Indigenous Peoples Day celebration replaces Columbus Day at K-State

Attendees of the Indigenous Peoples Day celebration in the Hemisphere Room of Hale Library play “Hide the Bone” on Oct. 10, 2016. (Emily Starkey | The Collegian)

On a day traditionally marked by celebration of Christopher Columbus’ 1492 discovery of the New World, the first Indigenous Peoples Day at Kansas State saw a daylong conference, including discussion of changing the Manhattan High School mascot.

Leaders from #ReImageMHK, a campaign to change the MHS Indians’ mascot, said this is the fourth attempt in the past 30 years to change the mascot.

The leaders of the campaign include Lisa Tatonetti, professor of English, LaVerne Bitsie-Baldwin, director of the Multicultural Engineering Program, Kerri Keller, executive director of the Career Center, and Sonya Ortiz, coordinator of the College of Engineering Project IMPACT Kompass. They all said their roles in #ReImageMHK are separate from their positions at K-State.

Bitsie-Baldwin said Indigenous Peoples Day is celebrated “to reclaim a narrative, because the only narrative that people are taught within the schools is the poem, ‘In 1492 Columbus sailed the ocean blue.”

She and the other leaders said Columbus should not be celebrated, due to the sex trade, murdering of children, castration of men and other wrongs inflicted on the indigenous peoples of the Americas.

They also said the schools teach little about the Americas prior to Columbus.

“We had our own urban cities prior to Columbus coming and supposedly just landing on us and us just being savage,” Ortiz said.

Whose land are we on?

“There are a few classes (on Native American history and culture) at K-State,” Tatonetti said. “Personally, I think it should be required of all students, because I would ask your readers, ‘Do they know whose land we are on?'”

Tatonetti said K-State and Manhattan were settled on Kaw, Osage and Pawnee homeland, as protected by a government treaty.

“It was taken illegally by white settlers,” Tatonetti said. “And I don’t mean just a little illegally, they moved onto (the land) knowing it was Kaw land. But they knew that if there were enough of them came, they would get the treaty overturned, and they did.”

Bitsie-Baldwin said the situation was detailed in “The Darkest Period,” a book by Ronald D. Parks.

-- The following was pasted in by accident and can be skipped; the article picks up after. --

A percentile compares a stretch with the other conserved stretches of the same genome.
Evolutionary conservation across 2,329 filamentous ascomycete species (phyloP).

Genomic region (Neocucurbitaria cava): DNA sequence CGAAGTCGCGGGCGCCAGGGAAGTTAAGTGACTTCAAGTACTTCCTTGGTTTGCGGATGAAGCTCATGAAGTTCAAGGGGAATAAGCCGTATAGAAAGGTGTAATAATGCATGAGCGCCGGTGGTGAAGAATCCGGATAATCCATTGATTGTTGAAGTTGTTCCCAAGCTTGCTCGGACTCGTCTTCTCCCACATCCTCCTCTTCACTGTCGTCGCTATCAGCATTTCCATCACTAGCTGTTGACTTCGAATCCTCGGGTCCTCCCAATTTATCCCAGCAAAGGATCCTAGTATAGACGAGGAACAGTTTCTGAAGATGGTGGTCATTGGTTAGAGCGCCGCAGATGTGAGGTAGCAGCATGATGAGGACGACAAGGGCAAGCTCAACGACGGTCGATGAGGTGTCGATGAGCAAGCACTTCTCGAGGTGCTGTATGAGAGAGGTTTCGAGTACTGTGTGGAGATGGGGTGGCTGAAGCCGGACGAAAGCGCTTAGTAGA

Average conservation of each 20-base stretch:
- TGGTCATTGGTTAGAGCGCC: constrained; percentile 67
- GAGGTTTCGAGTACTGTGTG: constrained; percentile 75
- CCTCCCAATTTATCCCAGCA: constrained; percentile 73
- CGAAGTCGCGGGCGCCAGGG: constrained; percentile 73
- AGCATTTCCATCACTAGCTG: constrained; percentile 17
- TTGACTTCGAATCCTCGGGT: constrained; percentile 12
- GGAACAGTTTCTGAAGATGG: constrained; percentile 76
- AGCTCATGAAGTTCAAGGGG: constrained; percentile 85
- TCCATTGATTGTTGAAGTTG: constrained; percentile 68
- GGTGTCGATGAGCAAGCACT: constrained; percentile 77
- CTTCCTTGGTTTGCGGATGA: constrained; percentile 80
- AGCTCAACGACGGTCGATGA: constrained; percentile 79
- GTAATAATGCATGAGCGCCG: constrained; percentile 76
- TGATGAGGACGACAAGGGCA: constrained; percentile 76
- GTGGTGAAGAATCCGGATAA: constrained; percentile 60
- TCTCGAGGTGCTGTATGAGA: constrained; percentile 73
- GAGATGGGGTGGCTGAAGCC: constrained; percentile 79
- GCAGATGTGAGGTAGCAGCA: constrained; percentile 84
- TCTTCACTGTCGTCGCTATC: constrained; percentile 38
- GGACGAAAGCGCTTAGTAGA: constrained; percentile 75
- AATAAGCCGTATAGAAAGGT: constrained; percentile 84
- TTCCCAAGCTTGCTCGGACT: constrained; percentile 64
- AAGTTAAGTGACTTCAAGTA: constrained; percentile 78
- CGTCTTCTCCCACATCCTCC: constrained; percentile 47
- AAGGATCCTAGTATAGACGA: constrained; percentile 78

Now, the Indians mascot, which was originally intended as an honor to a former MHS football coach of Native American ancestry, may be removed.

“(The campaign) is called ReImageMHK because it’s not just the high school that has the image,” Bitsie-Baldwin said. “It’s everywhere. It’s the whole community.”

Bitsie-Baldwin said the mascot is not a good way to honor Frank Prentup, the former coach, because it makes no specific reference to him or connection to the individual.

“It’s team spirit,” Bitsie-Baldwin. “But when that team is a race of people, it’s time for a change … Would you cheer for the Cleveland Caucasians or the Cincinnati Jews?”

Keller said the mascot perpetuates an inaccurate stereotype that she still sees in today’s youth.

“The use of a mascot raises a native people in an image that’s not true for them today,” Keller said. “And as you saw here (at the Indigenous Peoples Day celebration) tonight, it’s very different than ‘bare chested man riding a pony,’ which is what a child commented on when I did a children’s word in my church just this weekend. So we have a long ways to go to educate our next generations.”

Mascot stereotyping leads to poor self-esteem

Bitsie-Baldwin said it has been 15 years since the last push to change the mascot. Tatonetti said there has been “an incredible amount of research” on mascot usage since then.

“There is no question that mascot usage harms the self-esteem of not just indigenous kids, but minority students generally,” Tatonetti said. “Studies have shown that it makes non-native white students less empathetic to minorities … So basically we are teaching our kids to be racist.”

Tatonetti said she tried to find opposing research, but could not find any.

“All those studies that were connected to self-esteem, that connects that to academic performance,” Bitsie-Baldwin said. “Academic performance is directly related to self-esteem. So if you are creating an environment where native students have a consistent stereotype threat, then you’re linking their ability to that mascot directly.”

Ortiz said this creates a hostile learning environment for students. Tatonetti said research shows that even if indigenous students support the mascot, it still hurts their self-esteem.

“Any stereotype is bad,” Bitsie-Baldwin said. “Every stereotype is bad … whether it’s a positive stereotype or a negative stereotype. They all affect the learning environment.”

Jason Tidd graduated from Kansas State University's Miller School of Journalism and Mass Communication in May 2017. He was the spring 2017 editor-in-chief, fall 2016 news editor and spring 2016 assistant news editor. While at K-State, Jason played baritone in the Pride of Wildcat Land marching band.